Is Your House Built on Sand? By Lauren Handel Zander

Secrets kill relationships. I’m not just talking about intimate relationships between couples and partners; I’m talking about all relationships.

The hyperconnectivity and mass exposure of our current world has ironically left us isolated from each other and often unable to maintain real, authentic connections. And the secrets we carry about who we are and who we want people to think we are lie at the root of the problem. But the truth is this: we are all lying, hiding and keeping secrets from everyone in our lives, thinking it’s what we’re meant to do. We are accustomed to believe that if we tell people what we really think, we may hurt their feelings or get into trouble. We keep our real thoughts secret and ultimately hide our true selves from the people we care about most.

Some people are offended when I call them secret-keepers (liars, essentially) and I have to assure them it’s a universal problem. Other people claim a right to their secrets under the guise of privacy; it’s my life, my thoughts, my feelings – I should be able to choose who I share them with, right?”

Wrong, and I’ll explain why.


The act of making a secret and hiding it is what makes it real. If you have to hide information, it gives it a level of importance and priority. You hide it because you want it to go away, which causes the opposite results. Your secret becomes an underlying cause of discord in your relationships, gnaws away at your happiness, and keeps you stuck in a “purgatory” that you don’t even know you’re in.


Somewhere along the way it became okay for people to be secret keepers – admirable even! “She’s hard to read” or “he plays his cards close” essentially means “unwilling or unable to be forthright.” People who hold onto their secrets sometimes treat them like an armor that is supposed to protect their true selves, but what they are really saying is “I don’t like myself enough to show anybody.” If you do this for long enough and keep insulating yourself with secrets, you lose touch with the self that you have hidden away!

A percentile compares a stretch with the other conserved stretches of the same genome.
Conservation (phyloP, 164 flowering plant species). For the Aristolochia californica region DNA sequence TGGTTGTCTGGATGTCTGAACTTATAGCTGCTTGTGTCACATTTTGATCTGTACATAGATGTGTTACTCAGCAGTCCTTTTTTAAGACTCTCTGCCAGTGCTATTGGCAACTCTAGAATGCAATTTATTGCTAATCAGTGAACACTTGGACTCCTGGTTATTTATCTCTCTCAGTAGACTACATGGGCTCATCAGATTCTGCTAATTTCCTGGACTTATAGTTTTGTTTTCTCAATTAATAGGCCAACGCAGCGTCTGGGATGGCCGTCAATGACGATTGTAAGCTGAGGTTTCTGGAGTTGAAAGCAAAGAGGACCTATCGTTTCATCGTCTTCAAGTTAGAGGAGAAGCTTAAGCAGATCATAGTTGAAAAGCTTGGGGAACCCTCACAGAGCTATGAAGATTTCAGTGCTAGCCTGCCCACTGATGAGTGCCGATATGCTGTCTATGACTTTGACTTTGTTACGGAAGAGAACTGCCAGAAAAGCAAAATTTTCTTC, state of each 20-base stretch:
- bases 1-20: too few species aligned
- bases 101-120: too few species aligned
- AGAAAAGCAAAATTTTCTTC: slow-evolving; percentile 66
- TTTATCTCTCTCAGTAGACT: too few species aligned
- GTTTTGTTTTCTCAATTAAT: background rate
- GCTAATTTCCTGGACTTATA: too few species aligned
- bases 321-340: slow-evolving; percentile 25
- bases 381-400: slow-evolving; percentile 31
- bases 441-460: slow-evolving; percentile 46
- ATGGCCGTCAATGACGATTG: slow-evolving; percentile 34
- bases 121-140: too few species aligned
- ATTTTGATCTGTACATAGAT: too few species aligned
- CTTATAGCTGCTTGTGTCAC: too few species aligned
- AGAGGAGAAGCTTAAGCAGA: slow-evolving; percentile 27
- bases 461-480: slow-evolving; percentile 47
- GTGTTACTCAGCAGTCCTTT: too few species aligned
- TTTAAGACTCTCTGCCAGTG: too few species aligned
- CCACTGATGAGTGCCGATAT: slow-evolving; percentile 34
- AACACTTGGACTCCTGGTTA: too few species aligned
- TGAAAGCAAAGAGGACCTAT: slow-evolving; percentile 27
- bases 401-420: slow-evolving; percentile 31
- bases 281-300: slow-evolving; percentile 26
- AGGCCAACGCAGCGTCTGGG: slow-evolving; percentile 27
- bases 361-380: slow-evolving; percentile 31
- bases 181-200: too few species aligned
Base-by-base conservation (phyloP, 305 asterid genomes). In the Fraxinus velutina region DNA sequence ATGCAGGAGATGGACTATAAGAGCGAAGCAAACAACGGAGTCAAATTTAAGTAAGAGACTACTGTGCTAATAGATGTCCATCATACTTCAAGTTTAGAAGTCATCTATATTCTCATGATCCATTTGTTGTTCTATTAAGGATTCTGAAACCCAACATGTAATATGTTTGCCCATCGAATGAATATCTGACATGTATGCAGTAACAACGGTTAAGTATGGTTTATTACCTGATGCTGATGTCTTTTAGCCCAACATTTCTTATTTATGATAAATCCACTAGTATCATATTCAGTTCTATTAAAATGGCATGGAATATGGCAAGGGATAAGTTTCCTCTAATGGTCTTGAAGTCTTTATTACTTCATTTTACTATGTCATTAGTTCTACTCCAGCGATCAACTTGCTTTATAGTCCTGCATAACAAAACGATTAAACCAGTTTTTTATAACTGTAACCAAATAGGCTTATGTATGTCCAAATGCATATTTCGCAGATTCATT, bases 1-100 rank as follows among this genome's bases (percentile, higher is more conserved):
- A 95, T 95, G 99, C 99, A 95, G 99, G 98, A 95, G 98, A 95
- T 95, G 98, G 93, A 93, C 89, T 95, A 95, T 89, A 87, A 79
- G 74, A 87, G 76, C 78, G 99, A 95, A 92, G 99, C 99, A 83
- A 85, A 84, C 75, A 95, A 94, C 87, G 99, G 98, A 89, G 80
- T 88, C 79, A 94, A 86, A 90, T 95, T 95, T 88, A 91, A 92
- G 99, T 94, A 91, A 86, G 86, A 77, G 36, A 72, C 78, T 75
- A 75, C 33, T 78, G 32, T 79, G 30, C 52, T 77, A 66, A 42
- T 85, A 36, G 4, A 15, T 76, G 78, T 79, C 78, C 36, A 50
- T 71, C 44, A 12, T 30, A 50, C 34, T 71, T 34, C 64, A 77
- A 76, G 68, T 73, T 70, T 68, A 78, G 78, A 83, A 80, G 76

In essence, you become your secrets.


There are big secrets and little secrets. Many people can grasp how keeping a big secret, like cheating on a partner, is significant and would impact a person. What about the little secrets, the ones we create when we don’t speak our true minds, or when we lie to make someone feel better? I had a client once who couldn’t bring himself to tell his partner that she had gained weight, even though she repeatedly asked him how she looked and expressed unhappiness about it herself. As the cycle continued, he became less attracted to her and guilty about how “shallow” he was about her weight, which only made him obsess over it more.


Building a relationship on a foundation of secrecy and lies is like building a house on sand, where structural problems will always take you down. You cannot sustain deep connections with people who only get to see the “you” that is carefully edited to withhold the parts of you that you don’t wish to reveal. When you don’t say what you really think, people can’t know who you really are. Therefore, you’ll never feel loved for who you really are.


Though we spend a great deal of time fostering secrets, we can easily identify people whose personalities and actions exemplify their truest self. Authenticity is a rare and valuable asset to have. Like attracts like, and being authentic attracts the right kind of people to you. It frees you from making fear-based decisions and judgments, and connects you to your dreams.

So much more is possible when you aren’t juggling a soul-ful of secrets.

However! Letting go of your secrets doesn’t mean you can just go blurting every unpleasant thing out to everyone you know! There’s a real art to having tough conversations, and confessing requires a great deal of finesse. There are formulas you can use to practice having this go well, and steps you can take in the future to foster more authentic connections with the people around you.


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Lauren Handel ZanderAbout the Author: Lauren HANDEL ZANDER, Monthly Mentor, is the Co-Founder and Chairwoman of Handel Group®, an international corporate consulting and life coaching company. Her coaching methodology, The Handel Method®, is taught in over 35 universities and institutes of learning around the world, including MIT, Stanford Graduate School of Business, NYU, and the New York City Public School System. Lauren is also the author of Maybe It’s You: Cut the Crap, Face Your Fears, Love Your Life (Published by Hachette Book Group, April 2017). Lauren has been a featured expert in The New York Times, BBC, Forbes, Women’s Health, Dr. Oz, and Marie Claire and she is a regular contributor to Businessweek and the Huffington Post. Read More…

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